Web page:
From the first stereoscope invented back in the Victoria time to the latest Oculus Quest 2, the advances in optics and electrical engineering are gradually blurring the boundary between virtuality and reality. Looking forward, CGH is believed to be the next revolutionary technology for virtual and augmented reality. Through the digital recording of a virtual or real object emitted wavefront, CGH can reproduce the object’s 3D appearance with a physical depth of field. Existing algorithms follow two strategies to compute such a hologram: physically simulation plus phase-only encoding or iterative phase retrieval to comply with commonly used phase-only spatial light modulators (SLMs). However, either method has its pros and cons. The former is fast, but the phase-only encoding requires manual tuning of filtering parameters to achieve the sharpest but artifacts-free imagery; the latter is slow due to the iterative process yet produces holograms end-to-end without human intervention.
Recently, convolutional neural networks trained using supervised learning and unsupervised learning have been adopted to accelerate the above two methods, respectively. Despite significant speed-up, the improved algorithms inherit their parent methods' relative pros and cons, limiting each algorithm to its particular use cases. In a new paper published in Light Science & Application, a team of scientists, led by Professor Wojciech Matusik, Ph.D. student Liang Shi from Computer Science and Artificial Intelligence Laboratory, Massachusetts Institute of Technology, and coworkers proposed an AI-rendering system that leverages supervised+unsupervised two-stage training to combine the merits of above methods. In this work, researchers first introduced layered depth image (LDI) as a learning-compatible, rendering-efficient, and memory-compact 3D representation input over an RGB-D image or a voxel grid. They showed that the use of LDI leads to a more faithful reproduction of occlusion boundaries and makes the hologram rendering more robust against real-world 3D inputs with imperfect depth maps. Using this new representation, the team created a large-scale 3D hologram dataset MIT-CGH-4K-V2 to offer unprecedented 3D hologram quality for training machine-learning-based hologram rendering system.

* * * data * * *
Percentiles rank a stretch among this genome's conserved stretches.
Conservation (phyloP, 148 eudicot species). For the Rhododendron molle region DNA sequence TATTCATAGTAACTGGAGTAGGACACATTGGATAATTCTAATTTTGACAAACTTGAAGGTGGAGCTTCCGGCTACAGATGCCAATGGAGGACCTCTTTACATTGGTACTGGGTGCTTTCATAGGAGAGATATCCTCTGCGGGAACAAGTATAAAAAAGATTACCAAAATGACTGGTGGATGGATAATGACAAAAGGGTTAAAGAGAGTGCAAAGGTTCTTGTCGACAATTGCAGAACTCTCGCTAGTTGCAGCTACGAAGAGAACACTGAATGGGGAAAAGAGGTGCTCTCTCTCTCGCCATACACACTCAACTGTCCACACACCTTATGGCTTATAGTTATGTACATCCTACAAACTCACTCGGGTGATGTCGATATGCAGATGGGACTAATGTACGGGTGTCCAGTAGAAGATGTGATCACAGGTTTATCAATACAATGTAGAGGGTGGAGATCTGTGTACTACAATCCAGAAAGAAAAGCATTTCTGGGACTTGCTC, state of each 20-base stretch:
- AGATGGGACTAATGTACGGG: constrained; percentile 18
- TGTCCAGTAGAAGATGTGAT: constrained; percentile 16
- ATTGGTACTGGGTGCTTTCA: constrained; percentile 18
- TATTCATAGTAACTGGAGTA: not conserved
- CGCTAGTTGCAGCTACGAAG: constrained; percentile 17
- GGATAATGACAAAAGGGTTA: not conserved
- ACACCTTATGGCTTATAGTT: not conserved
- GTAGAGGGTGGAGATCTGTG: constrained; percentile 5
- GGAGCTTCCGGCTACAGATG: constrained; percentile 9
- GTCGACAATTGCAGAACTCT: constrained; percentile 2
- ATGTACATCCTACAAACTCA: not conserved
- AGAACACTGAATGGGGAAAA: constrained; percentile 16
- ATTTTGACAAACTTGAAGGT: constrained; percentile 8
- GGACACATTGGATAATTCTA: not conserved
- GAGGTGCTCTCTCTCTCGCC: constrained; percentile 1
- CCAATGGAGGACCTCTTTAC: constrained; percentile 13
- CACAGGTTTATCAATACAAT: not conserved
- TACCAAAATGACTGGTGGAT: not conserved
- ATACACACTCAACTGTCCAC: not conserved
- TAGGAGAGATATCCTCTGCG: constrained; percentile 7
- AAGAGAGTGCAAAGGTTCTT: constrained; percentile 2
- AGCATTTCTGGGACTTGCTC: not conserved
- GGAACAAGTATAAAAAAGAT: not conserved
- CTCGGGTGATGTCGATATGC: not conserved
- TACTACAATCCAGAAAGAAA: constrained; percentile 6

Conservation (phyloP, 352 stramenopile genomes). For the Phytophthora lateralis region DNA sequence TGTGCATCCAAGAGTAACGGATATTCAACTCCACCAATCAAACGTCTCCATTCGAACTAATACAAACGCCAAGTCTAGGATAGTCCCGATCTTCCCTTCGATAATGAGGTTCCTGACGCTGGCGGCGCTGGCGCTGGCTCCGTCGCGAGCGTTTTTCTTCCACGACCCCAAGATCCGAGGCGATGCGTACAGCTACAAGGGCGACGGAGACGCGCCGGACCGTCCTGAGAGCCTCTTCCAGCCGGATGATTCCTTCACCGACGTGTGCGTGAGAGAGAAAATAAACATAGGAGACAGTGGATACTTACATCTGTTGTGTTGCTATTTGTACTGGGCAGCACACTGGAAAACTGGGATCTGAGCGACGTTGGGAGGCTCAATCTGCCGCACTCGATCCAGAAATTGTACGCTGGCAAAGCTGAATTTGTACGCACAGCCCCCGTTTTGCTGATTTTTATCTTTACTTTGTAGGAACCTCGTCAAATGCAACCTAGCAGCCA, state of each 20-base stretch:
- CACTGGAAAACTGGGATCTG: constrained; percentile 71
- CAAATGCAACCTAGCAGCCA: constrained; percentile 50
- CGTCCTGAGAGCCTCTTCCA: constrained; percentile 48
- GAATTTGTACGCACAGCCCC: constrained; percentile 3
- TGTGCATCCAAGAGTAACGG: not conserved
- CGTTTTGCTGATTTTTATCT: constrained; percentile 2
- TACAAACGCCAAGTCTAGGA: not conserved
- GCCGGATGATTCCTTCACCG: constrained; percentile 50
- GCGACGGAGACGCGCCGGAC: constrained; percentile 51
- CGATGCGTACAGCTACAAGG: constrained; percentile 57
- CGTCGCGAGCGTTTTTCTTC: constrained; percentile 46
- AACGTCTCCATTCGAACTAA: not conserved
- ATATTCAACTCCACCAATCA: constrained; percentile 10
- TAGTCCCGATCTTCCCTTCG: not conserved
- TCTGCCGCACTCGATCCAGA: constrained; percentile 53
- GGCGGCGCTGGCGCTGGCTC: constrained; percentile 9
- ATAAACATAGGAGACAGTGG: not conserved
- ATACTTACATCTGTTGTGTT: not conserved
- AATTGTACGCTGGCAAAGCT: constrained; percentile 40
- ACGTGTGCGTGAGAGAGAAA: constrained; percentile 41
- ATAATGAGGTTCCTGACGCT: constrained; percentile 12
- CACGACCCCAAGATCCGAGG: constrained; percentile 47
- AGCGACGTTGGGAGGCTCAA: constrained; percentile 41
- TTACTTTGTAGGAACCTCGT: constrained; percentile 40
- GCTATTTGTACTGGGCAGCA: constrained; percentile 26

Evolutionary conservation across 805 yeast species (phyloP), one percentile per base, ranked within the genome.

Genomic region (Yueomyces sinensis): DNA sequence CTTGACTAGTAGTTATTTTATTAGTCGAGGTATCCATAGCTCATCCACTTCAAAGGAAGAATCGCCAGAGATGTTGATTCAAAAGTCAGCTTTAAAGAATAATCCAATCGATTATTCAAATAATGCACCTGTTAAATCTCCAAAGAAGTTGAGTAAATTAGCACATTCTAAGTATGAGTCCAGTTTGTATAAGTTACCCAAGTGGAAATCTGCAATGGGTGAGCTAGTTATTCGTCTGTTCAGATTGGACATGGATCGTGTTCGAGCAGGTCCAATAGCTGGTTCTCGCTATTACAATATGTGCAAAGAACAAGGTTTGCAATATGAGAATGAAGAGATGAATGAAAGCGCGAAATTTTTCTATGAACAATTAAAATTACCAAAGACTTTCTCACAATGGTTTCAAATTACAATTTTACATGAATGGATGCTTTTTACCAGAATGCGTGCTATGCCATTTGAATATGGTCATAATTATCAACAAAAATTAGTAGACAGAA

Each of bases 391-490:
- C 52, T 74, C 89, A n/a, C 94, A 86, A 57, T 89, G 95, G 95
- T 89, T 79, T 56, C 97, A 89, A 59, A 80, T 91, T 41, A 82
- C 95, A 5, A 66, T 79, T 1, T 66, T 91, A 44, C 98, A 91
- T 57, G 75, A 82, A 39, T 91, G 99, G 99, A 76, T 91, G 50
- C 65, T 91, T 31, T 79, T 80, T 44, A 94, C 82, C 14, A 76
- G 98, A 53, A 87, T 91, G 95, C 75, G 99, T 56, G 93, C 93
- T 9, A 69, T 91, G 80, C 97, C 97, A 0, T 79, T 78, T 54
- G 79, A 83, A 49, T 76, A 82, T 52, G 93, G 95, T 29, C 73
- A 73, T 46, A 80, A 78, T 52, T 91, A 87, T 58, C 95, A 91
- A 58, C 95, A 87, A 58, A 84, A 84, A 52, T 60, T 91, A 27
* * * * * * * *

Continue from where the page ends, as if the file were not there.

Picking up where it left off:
The trained AI renderer allows for an end-to-end synthesis of phase-only 3D holograms in real-time (60 Hz) on consumer desktops and interactively (5 Hz) on cellphones, making holographic rendering more accessible than ever and bringing low-power mobile real-time computation within reach of years. Through a user-in-the-loop calibration, the AI renderer also jointly corrects a user’s vision aberration, presenting an opportunity to eliminate the use of prescription glasses. The scientists summarize their contributions and implication of this study below:
“Holographic 3D displays provide differentiating interactive experiences from cell phones or stereoscopic augmented reality (AR) and virtual reality (VR) displays. Our work makes a step towards the end-to-end synthesis of 3D phase-only holograms. It is fully automatic, robust to rendered and misaligned real-world inputs, produces realistic depth boundaries, and corrects vision aberrations. Reusing the minimalistic CNN architecture in our previous work, it runs efficiently on both workstation and edge devices, promising real-time mobile performance in future-generation tethered and untethered AR/VR headsets and glasses.”
“Researchers will greatly benefit from the MIT-CGH-4K-V2 dataset and the open-sourced implementation for reproducing our results and developing new applications such as joint hologram synthesis and compression, holographic fluorescent microscopy, neural photostimulation, and many more. Through this work, we hope to draw the community's attention to the ongoing trend of physics-guided learning approaches for holographic and computational optics applications.”
Light Science & Applications